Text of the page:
(b Budapest, April 11, 1928; d Sydney, April 4, 2013). Australian pianist, music arranger, composer, music director, and conductor of Hungarian Jewish origin. At a young age Tycho appeared as soloist performing concertos on live radio broadcasts with the Budapest Philharmonic Orchestra. He subsequently enrolled at the Franz Liszt Academy of Music, studying the piano with Egon Petri and harmony with Leon Werner, but formal studies were interrupted due to internment in a forced labor camp. After the war he became the Shah of Iran’s personal pianist.
Tycho emigrated to Australia in 1951, where he began work at the Australian Broadcasting Corporation playing the piano in a series of radio broadcasts entitled A Handful of Keys, and formed his own light music ensemble, The Thomas Tycho Players. In 1956 Tycho commenced television work at ATN7 as a pianist and arranger, and by 1958 was appointed the television station’s music director, a post he held until ...
(b Leicester, Sept 23, 1904; d Toronto, Jan 3, 1966). Canadian conductor, violinist and music administrator . He was the pioneer of music broadcasting in Canada. He began to study the violin at the age of seven in Lethbridge, Alberta, where his family had settled in 1907. In 1921 he toured Canada as a soloist, then studied with Healey Willan, Luigi von Kunitz and Leo Smith at the Toronto Conservatory. From 1922 to 1926 he taught there and was a member of the Toronto SO. In 1925 he was appointed music director of the Toronto radio station CKNC, and in 1933 became music director of the Canadian Radio Broadcasting Commission, forerunner of the CBC. Through hundreds of broadcasts he had become the most widely known conductor in Canada, and from 1936 he pursued a freelance career.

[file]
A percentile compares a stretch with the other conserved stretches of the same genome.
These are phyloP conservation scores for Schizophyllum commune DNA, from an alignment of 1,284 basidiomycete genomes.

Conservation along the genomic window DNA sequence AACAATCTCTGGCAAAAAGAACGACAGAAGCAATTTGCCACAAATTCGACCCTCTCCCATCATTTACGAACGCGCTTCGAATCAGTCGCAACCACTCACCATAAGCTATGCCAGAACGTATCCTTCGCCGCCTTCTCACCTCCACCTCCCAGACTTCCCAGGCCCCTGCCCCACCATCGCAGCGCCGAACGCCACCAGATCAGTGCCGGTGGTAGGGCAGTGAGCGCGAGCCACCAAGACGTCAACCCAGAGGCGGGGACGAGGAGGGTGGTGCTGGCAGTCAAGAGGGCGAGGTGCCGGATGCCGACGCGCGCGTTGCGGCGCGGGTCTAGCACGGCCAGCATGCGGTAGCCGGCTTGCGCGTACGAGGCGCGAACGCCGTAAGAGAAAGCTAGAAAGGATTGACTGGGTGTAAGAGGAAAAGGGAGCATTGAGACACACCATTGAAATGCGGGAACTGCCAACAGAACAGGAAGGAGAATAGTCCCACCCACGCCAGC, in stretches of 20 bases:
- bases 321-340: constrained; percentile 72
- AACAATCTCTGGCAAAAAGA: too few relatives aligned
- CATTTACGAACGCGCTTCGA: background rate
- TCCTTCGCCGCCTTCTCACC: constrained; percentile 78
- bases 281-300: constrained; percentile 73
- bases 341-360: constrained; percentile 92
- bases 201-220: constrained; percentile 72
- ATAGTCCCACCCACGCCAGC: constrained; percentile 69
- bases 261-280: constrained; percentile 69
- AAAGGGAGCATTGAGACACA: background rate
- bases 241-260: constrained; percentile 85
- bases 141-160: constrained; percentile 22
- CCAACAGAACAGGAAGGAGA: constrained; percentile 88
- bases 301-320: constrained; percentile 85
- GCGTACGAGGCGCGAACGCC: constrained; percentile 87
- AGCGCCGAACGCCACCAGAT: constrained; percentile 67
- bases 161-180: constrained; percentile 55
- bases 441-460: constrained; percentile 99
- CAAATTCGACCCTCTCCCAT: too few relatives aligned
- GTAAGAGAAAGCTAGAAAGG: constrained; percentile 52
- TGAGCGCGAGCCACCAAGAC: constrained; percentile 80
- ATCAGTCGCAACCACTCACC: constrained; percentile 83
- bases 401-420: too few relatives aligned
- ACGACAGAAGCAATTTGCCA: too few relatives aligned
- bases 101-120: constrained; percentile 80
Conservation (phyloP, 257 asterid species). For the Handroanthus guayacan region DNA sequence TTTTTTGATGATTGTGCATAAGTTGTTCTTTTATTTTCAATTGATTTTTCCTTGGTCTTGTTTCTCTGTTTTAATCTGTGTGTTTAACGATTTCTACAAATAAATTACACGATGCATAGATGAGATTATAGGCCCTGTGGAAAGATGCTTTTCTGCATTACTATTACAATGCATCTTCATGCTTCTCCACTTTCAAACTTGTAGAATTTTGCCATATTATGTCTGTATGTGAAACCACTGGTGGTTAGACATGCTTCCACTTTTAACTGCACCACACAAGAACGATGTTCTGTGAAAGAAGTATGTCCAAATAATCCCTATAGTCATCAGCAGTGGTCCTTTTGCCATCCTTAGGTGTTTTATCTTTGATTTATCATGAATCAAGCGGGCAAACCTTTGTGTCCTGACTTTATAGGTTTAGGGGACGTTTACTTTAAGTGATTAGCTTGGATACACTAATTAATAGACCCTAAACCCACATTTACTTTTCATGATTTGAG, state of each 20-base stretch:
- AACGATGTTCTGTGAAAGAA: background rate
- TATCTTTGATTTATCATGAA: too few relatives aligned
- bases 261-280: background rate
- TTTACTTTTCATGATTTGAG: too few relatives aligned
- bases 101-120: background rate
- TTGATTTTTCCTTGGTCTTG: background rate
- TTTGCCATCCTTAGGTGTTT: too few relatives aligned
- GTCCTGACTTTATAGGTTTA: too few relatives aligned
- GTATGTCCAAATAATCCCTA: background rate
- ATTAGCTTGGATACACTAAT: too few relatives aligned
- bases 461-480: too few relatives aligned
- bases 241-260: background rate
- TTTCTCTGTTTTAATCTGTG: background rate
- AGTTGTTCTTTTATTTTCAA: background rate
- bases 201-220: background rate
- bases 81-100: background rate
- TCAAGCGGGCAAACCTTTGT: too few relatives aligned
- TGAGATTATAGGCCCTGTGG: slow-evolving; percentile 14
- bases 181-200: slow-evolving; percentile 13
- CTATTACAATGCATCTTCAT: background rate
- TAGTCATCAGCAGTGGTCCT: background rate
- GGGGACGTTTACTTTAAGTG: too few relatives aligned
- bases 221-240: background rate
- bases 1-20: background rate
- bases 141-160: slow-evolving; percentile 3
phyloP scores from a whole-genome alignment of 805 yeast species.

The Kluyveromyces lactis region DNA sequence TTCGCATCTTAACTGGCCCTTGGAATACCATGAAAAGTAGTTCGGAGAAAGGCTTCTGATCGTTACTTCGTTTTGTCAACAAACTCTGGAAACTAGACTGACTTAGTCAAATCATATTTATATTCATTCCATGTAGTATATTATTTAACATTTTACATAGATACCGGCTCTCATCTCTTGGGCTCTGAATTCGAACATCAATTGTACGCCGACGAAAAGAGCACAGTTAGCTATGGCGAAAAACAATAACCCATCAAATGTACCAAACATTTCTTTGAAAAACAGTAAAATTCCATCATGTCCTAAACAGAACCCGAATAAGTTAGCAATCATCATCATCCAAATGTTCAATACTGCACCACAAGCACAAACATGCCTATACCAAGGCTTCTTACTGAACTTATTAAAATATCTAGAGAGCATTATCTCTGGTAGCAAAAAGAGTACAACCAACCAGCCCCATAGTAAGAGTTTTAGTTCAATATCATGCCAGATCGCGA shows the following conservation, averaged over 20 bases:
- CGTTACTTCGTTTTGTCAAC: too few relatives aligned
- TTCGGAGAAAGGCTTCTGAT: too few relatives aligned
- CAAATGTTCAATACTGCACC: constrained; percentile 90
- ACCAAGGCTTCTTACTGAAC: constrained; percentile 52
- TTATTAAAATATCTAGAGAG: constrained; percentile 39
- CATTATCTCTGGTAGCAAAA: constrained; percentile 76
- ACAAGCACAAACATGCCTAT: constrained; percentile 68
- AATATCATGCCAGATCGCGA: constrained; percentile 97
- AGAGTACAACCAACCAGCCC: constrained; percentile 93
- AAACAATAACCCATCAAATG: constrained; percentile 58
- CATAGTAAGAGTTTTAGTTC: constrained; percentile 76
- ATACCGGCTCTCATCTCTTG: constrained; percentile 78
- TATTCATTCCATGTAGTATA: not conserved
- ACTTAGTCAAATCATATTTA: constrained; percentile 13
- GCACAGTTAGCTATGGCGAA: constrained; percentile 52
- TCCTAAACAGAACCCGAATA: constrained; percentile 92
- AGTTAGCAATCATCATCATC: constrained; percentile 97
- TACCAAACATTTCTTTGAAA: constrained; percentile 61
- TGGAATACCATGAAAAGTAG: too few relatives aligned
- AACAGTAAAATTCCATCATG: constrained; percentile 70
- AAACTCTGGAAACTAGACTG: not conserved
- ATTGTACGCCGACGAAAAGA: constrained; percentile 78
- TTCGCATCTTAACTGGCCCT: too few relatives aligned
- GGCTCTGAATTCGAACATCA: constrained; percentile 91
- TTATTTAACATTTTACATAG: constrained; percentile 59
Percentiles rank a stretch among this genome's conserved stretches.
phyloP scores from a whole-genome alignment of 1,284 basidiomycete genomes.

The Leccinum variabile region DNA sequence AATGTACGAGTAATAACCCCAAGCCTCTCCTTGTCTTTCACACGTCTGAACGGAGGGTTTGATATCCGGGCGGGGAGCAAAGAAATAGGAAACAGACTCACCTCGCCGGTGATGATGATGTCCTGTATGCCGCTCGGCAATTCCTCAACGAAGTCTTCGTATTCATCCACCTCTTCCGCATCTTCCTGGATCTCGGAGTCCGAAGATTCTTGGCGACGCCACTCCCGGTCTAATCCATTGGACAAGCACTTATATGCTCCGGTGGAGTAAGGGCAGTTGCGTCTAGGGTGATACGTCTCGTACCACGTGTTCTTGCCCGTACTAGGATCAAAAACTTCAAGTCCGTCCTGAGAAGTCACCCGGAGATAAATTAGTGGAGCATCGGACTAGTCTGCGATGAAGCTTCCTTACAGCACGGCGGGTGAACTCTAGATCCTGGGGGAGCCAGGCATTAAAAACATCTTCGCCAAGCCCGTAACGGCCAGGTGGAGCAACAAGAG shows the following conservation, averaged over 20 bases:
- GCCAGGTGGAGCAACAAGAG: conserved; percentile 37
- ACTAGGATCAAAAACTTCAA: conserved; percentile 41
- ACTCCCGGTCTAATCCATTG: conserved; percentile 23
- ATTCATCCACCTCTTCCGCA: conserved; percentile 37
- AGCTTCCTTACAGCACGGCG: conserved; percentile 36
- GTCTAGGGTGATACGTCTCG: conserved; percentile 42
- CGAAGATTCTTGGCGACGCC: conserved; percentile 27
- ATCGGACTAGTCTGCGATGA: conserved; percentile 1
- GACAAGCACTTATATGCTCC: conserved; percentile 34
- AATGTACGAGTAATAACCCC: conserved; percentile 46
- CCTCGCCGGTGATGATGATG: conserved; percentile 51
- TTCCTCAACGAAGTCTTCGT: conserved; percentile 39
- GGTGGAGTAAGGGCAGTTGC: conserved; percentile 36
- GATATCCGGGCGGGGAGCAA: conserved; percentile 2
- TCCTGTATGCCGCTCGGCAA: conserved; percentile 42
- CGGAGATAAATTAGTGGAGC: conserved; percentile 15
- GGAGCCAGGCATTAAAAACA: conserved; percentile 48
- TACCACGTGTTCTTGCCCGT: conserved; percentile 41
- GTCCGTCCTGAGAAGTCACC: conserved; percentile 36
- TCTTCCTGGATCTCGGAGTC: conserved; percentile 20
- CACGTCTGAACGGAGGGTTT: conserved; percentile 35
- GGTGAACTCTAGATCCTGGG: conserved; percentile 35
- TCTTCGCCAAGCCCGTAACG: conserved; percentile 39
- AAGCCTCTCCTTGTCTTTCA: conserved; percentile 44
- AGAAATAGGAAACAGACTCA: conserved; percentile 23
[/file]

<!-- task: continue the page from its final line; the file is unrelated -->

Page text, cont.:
In 1947 he was appointed music adviser to the CBC and organized the CBC Opera Company. As CBC director of music from ...
Ryan D.W. Bruce
[Randolph Edward ]
(b Brooklyn, NY, April 6, 1926). American jazz pianist, bandleader, composer, and club owner. Weston did not identify with his classical music lessons as a youth, choosing instead to explore a percussive piano style under the influence of Duke Ellington. Other early influences include Count Basie, Nat “King” Cole, Art Tatum, and Coleman Hawkins. Weston’s playing was transformed after attending a concert by Hawkins and Thelonious Monk in 1945: Monk became Weston’s mentor from 1947–9, and inspired his heavy attack and improvisatory rhythmic displacements. He was hired by Marshall Stearns in 1949 to provide demonstrations of different jazz styles for university lectures given throughout the United States; their work lasted eight summers and fostered Weston’s interest in African music.
Beginning with his debut in 1954, his early recordings acquired critical recognition and included band members such as Art Blakey, Cecil Payne, Ahmed Abdul-Malik, and Coleman Hawkins. Some of his compositions of the time, especially “Little Niles” and “Hi-Fly,” gained popularity and have been recorded by many others. Weston also worked with arranger ...